Longtime readers know of my fascination with Ebola. Much of it is fueled not by the fact that it’s a major killer of humanity, because it’s not: in 30 years, it’s been responsible for a bit less than 2,000 human infections, and ~1,200 deaths. Bats have long been suspected to be a reservoir of the virus, and recent studies have confirmed that they can carry the virus.
With at least one strain of Ebola (Ebola Reston), we know that our primate cousins are more severely affected than we are. This strain has been found to infect captured primates brought into the United States from the Philippines, proving highly lethal to the affected ape species but causing only sub-clinical infections in humans. Ebola in wild African apes was first documented in 1994, when an outbreak occurred in chimpanzees in Ivory Coast. Since that time, reports of deaths from Ebola in wild apes have circulated during several human outbreaks of the disease. A recent paper again highlights the horrible effects Ebola has wreaked upon our native primate species, and suggests that living in groups may have made them even more vulnerable.
It’s been known for several years that Ebola is decimating great apes in Africa. Many populations of gorillas and chimpanzees that have been under surveillance by primatologists for years have all but disappeared. Previous studies of this phenomenon have focused on numbers of apes pre- and post-outbreak, but the current study is the first to try and figure out just what is going on within the gorilla populations during the outbreak. To do this, the authors used two different models of viral transmission, investigating which was more important in maintenance of the epidemic: transmission to apes from the reservoir species, or transmission of the virus from ape to ape.
The investigators use variations on a SEIR model, which stands for Susceptible, Exposed, Infectious, and Removed. This is a pretty typical mathematical model, which breaks the population up depending on their status with regard to the microbe in question. When a new infection enters a population, all of the population will be susceptible. As individuals are exposed to the infectious agent, they may then become infectious, spreading the microbe to others in the population. If they recover from the infection, immunity will generally result; if they don’t recover, then obviously they’ve succumbed to the infection. Either way, this results in their removal from the model, as they’re unable to further contribute to the maintenance or spread of infection. Of course, this is a highly simplified version of reality (and I’m even simplyfing the explanation of the model; if you look at figure 1 of the paper for the model schematic, you see arrows all over the place), but it’s a common starting point in the creation of a mathematical model of disease. The two models they used were SEIR2 (which assumed significant ape-to-ape transmission of the virus), and a second model called Spillover2 (using the assumption of frequent contact of apes with the Ebola reservoir, and less emphasis on ape-to-ape spread).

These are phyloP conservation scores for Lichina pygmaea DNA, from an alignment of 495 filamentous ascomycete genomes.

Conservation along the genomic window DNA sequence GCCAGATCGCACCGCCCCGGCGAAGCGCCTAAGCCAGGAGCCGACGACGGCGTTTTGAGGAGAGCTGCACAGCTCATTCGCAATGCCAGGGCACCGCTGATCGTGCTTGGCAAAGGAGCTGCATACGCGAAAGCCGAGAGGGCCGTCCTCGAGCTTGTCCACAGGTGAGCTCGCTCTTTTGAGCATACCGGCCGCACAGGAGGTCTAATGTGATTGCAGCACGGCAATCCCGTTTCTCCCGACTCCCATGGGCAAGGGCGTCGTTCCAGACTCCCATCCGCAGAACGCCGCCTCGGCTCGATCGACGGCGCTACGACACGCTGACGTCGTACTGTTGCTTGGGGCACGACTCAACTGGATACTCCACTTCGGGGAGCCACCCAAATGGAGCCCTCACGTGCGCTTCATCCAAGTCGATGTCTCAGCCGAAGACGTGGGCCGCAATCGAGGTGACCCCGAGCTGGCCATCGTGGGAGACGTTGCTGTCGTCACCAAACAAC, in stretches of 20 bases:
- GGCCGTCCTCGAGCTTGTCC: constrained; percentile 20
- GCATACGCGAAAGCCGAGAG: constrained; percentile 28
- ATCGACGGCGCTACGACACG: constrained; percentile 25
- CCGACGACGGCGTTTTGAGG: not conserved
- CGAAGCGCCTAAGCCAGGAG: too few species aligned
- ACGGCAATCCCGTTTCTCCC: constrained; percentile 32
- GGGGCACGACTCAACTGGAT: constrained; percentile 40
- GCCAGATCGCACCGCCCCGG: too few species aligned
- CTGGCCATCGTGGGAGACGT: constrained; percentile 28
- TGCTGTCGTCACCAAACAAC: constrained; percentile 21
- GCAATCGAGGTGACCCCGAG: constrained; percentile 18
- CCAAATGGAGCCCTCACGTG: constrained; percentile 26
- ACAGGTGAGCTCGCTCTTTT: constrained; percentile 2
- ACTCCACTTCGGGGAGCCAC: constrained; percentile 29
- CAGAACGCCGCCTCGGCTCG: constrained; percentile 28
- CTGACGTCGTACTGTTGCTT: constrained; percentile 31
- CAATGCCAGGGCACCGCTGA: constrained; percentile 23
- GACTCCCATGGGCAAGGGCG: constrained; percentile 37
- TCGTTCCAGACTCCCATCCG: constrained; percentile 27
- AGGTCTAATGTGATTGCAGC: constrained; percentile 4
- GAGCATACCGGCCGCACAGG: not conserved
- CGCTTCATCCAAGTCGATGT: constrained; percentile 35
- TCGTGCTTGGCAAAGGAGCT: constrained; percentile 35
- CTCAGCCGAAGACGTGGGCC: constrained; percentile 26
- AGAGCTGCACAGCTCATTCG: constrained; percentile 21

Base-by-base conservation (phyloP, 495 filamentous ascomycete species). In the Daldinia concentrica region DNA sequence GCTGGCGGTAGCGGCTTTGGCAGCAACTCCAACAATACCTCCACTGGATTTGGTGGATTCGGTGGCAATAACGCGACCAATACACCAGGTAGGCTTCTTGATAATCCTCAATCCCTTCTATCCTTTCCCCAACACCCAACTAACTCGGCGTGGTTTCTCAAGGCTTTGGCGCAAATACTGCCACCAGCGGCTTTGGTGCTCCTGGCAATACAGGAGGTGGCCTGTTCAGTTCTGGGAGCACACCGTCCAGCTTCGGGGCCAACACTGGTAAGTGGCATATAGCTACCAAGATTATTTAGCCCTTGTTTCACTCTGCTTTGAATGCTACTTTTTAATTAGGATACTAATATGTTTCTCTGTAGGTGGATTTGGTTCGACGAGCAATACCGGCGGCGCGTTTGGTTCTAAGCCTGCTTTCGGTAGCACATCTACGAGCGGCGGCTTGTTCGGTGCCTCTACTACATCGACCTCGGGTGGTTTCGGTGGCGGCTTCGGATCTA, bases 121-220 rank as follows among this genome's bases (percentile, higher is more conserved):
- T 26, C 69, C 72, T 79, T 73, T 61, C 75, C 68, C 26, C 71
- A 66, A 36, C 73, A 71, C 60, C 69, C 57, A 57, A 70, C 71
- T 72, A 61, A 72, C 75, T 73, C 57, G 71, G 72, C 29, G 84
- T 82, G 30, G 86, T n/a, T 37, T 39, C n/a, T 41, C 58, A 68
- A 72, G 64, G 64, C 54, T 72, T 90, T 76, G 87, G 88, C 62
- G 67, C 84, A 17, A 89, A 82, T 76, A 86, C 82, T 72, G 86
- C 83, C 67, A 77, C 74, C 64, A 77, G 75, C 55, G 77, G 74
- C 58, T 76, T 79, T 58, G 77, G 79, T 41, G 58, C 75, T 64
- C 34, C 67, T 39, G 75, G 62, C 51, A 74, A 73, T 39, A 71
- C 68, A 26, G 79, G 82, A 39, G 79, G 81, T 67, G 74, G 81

When they examined the fit of the different models to the data, they found that they couldn’t rule out either model. This was somewhat novel, as previous research had suggested multiple introductions of Ebola from the reservoir, rather than sustained ape-to-ape spread.
They also found that the epidemic hit hard and quickly. Deaths began in December of 2003, peaked in May of 2004, and the epidemic finally ended at the end of that year. However, 95% of the affected gorillas had already disappeared by 6 months into the epidemic, in June 2004. And, as the title of the paper suggests, the central finding of their study was that living in groups put apes at a higher risk of death from Ebola during this outbreak than those who were solitary (95% vs. 77% for solitary animals). Additionally, they mention that almost all the gorilla groups disappeared as a unit, while only one was partially affected, suggesting rapid and efficient spread within a group.
From this, they suggest that infection pressures similar to those demonstrated in this paper may have also affected early hominid social groups. I think this is an interesting area, but a bit too sweeping of a conclusion to take. One thing that makes Ebola so fascinating is that it’s fairly unique among pathogens, so to extrapolate back to our early ancestors the conclusions of this singular study of infection with one pathogen in one area of the world in one population of apes is an over-reach, in my opinion. Still, certainly the interplay of microbes and host on the foundation and function of a society is an area that’s ripe for further investigation.
Cailaud et al. 2006. Gorilla susceptibility to Ebola virus: the cost of sociality. Current Biology. R489-R491.
Rouquet et al. 2005. Wild Animal Mortality Monitoring and Human Ebola Outbreaks, Gabon and Republic of Congo, 2001-2003. EID. 11:283-90. Link.
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